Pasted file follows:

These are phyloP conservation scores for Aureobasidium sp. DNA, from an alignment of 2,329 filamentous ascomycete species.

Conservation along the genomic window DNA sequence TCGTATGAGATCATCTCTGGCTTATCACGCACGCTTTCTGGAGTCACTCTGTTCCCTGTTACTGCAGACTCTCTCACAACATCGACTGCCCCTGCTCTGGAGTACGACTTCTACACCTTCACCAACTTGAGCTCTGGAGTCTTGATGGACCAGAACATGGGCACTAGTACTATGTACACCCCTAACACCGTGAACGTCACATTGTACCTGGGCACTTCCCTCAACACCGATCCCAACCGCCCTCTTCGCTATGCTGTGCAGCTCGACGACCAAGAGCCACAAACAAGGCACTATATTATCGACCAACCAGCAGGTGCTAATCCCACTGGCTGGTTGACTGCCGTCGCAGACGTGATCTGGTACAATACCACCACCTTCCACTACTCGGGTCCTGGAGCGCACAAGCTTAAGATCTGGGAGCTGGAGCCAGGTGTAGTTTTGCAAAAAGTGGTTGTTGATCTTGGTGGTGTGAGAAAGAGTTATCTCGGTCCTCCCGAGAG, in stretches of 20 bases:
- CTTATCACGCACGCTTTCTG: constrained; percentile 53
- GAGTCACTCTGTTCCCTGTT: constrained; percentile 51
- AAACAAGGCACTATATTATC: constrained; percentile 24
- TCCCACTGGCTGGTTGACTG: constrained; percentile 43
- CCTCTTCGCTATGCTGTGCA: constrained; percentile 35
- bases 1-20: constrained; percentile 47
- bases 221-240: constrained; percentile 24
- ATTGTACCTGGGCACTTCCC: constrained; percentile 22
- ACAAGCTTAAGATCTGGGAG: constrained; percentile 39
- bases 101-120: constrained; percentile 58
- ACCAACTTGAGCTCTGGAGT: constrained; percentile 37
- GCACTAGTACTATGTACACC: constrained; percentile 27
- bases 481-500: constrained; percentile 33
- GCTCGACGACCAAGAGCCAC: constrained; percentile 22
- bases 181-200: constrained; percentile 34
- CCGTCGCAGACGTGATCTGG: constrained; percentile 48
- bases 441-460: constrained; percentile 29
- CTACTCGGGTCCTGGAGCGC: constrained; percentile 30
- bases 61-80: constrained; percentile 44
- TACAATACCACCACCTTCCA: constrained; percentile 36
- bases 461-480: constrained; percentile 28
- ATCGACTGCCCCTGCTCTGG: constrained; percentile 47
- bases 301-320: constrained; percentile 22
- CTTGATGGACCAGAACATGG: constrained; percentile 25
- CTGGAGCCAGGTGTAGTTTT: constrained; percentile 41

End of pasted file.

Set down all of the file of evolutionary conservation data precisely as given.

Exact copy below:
These are phyloP conservation scores for Aureobasidium sp. DNA, from an alignment of 2,329 filamentous ascomycete species.

Conservation along the genomic window DNA sequence TCGTATGAGATCATCTCTGGCTTATCACGCACGCTTTCTGGAGTCACTCTGTTCCCTGTTACTGCAGACTCTCTCACAACATCGACTGCCCCTGCTCTGGAGTACGACTTCTACACCTTCACCAACTTGAGCTCTGGAGTCTTGATGGACCAGAACATGGGCACTAGTACTATGTACACCCCTAACACCGTGAACGTCACATTGTACCTGGGCACTTCCCTCAACACCGATCCCAACCGCCCTCTTCGCTATGCTGTGCAGCTCGACGACCAAGAGCCACAAACAAGGCACTATATTATCGACCAACCAGCAGGTGCTAATCCCACTGGCTGGTTGACTGCCGTCGCAGACGTGATCTGGTACAATACCACCACCTTCCACTACTCGGGTCCTGGAGCGCACAAGCTTAAGATCTGGGAGCTGGAGCCAGGTGTAGTTTTGCAAAAAGTGGTTGTTGATCTTGGTGGTGTGAGAAAGAGTTATCTCGGTCCTCCCGAGAG, in stretches of 20 bases:
- CTTATCACGCACGCTTTCTG: constrained; percentile 53
- GAGTCACTCTGTTCCCTGTT: constrained; percentile 51
- AAACAAGGCACTATATTATC: constrained; percentile 24
- TCCCACTGGCTGGTTGACTG: constrained; percentile 43
- CCTCTTCGCTATGCTGTGCA: constrained; percentile 35
- bases 1-20: constrained; percentile 47
- bases 221-240: constrained; percentile 24
- ATTGTACCTGGGCACTTCCC: constrained; percentile 22
- ACAAGCTTAAGATCTGGGAG: constrained; percentile 39
- bases 101-120: constrained; percentile 58
- ACCAACTTGAGCTCTGGAGT: constrained; percentile 37
- GCACTAGTACTATGTACACC: constrained; percentile 27
- bases 481-500: constrained; percentile 33
- GCTCGACGACCAAGAGCCAC: constrained; percentile 22
- bases 181-200: constrained; percentile 34
- CCGTCGCAGACGTGATCTGG: constrained; percentile 48
- bases 441-460: constrained; percentile 29
- CTACTCGGGTCCTGGAGCGC: constrained; percentile 30
- bases 61-80: constrained; percentile 44
- TACAATACCACCACCTTCCA: constrained; percentile 36
- bases 461-480: constrained; percentile 28
- ATCGACTGCCCCTGCTCTGG: constrained; percentile 47
- bases 301-320: constrained; percentile 22
- CTTGATGGACCAGAACATGG: constrained; percentile 25
- CTGGAGCCAGGTGTAGTTTT: constrained; percentile 41